Sunday, June 9, 2019

Pride Post: Marriage, Money, and the Power of Choice

I'll never forget where I was...It was June 26th, 2015...  I was cleaning out my desk, packing up my classroom for the summer when I noticed the buzzing of my cell phone against the desktop.  I glanced over to see that my partner had sent me a message.

"It finally happened.  The Supreme Court has ruled.  We won."

Cell phone in hand, I ran.  As fast as my feet would carry me down the hall, I ran.  I flew into the chemistry teacher's room with hot tears streaming down my face.  Without a word, he nodded and smiled.  His smile always seemed to carry some nugget of wisdom that streamed from a life filled with stories...

Eventually, we parted company that day, and I finally composed myself to send a message to my mother.

It simply read:

"I finally have the right to be like everyone else."

Those words have some real weight to them, the kind of weight that comes from a thousand little stories.  You see, this would be the appropriate place for me to describe the myriad of more technical financial gains we're entitled to tax statuses, survivor rights, insurance rights...  I am incredibly thankful for all of these things.  Many people fought long and hard to afford us these rights, ones I will never take for granted.  Rather than, going down that road, I think I'd prefer to get a bit more personal.

I will get married.

So many people have asked us "What's taken so long?"  We've been together for 12 years now (as of the date of this post).  What straight people don't realize is that we never thought we could get married.  Some people were ready right away, and that's wonderful.  It's taken me a little longer.  I really didn't ever feel like I "needed" to get married.  I still don't, but it occurs to me that I've framed that wrong.  I wake up every morning and choose my partner, and she chooses me.  So eventually, we will do that as a married couple, and I'm proud of that.

For a number of years, some of the various financial aspects of getting married concerned me.  I'm proud to say that they don't anymore.  At all.  We've more or less ironed out those kinks.  I've always had wonderful financial habits.  My partner?  Less so.  But I really have to give her credit where credit is due.  She really rose to the occasion.  At first, I think she was motivated by a combination of things: me and wanting to feel less financial stress.  Who can blame her?  A nagging partner and empty wallet aren't exactly the best for finding your zen!  She started small, focusing on one step at a time.  As she saw more success, she gained more confidence.  As she gained more confidence, she became a more willing participant in our overall household finances, and that is huge!  I really need to have a partner that is willing to engage with me on that level.  Not only was she willing to do this for me, but she was also willing to love herself enough to do it for her.  Now she has an Accounting Degree, Tax Preparer License, excellent credit, a substantial personal savings (in addition to our joint one), and two retirement accounts that she funds.  Boy does she commit! I'm incredibly proud of her and feel confident that I can trust her completely with money and pretty much everything else.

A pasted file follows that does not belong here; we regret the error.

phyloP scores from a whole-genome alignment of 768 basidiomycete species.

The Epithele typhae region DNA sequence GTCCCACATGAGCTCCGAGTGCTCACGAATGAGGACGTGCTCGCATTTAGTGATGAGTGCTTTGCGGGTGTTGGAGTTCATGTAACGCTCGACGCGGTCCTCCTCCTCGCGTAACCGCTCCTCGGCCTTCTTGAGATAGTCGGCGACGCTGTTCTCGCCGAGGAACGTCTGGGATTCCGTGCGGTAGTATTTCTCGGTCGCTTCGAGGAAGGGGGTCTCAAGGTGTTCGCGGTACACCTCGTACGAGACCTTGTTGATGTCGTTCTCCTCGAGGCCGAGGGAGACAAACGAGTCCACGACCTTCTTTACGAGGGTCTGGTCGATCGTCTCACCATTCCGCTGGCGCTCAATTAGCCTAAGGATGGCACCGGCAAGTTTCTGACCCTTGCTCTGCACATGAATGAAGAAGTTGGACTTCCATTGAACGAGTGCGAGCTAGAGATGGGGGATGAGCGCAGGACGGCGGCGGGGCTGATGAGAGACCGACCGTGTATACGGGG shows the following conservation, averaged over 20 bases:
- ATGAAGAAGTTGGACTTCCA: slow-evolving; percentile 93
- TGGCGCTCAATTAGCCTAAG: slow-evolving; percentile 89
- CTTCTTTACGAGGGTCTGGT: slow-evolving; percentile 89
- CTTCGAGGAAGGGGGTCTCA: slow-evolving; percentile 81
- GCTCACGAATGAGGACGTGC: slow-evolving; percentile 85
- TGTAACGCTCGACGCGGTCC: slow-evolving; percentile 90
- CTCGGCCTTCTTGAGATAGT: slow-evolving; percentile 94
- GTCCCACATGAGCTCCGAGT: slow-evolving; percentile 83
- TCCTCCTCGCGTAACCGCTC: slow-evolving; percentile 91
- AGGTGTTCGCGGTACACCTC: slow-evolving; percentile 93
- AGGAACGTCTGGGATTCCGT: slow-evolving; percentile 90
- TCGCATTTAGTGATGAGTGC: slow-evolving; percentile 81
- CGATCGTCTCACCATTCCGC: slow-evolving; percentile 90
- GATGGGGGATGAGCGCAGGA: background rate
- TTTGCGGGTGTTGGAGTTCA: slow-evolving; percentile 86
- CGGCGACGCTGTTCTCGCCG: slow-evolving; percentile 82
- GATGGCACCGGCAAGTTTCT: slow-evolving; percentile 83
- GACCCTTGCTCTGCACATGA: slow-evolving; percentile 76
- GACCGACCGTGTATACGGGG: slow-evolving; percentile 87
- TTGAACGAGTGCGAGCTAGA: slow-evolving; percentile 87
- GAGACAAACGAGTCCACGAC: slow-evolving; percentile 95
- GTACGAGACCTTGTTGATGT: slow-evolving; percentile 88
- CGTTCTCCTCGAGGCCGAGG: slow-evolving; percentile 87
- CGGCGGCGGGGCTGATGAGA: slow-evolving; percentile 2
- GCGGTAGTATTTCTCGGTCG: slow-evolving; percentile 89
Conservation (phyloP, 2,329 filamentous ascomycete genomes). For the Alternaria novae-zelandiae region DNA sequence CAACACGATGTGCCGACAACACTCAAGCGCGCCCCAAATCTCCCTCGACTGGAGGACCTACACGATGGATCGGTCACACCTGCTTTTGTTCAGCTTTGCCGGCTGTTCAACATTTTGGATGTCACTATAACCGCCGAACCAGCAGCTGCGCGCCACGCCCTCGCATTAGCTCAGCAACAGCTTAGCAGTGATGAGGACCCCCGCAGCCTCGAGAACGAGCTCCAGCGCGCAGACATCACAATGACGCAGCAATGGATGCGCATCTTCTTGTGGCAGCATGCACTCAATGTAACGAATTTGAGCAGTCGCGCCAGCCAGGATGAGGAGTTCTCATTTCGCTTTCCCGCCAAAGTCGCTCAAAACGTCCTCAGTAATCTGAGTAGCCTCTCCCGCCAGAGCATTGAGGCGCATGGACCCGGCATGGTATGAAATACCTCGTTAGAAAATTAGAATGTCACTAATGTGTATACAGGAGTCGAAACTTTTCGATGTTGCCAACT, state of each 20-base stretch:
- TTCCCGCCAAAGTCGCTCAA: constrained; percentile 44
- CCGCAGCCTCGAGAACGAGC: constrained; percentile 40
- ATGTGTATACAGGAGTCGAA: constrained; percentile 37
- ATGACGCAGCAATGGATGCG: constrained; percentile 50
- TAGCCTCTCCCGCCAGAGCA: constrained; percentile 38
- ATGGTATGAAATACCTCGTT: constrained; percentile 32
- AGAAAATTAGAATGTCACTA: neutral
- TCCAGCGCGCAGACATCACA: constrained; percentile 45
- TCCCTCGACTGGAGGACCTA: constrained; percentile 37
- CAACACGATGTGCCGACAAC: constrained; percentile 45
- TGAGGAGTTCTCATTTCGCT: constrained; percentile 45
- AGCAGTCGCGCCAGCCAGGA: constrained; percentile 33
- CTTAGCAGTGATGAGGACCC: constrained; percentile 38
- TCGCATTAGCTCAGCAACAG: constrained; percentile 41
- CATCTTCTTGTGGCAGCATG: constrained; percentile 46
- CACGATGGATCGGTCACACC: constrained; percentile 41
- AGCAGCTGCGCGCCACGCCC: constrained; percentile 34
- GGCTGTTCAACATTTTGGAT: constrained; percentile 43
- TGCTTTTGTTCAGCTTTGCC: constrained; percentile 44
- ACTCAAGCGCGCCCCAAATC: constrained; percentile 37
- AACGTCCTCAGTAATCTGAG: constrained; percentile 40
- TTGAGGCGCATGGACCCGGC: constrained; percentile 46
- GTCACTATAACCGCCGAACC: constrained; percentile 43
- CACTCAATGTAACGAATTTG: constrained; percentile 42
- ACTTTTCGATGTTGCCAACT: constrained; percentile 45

If you're in a relationship right now, I'd like you to ask yourself:  Can my partner trust me financially?  Can I trust my partner financially?  I am proud that I can answer "yes" on both accounts.  If your answer is anything else, it may be time to love yourself and your relationship enough to start the conversation.

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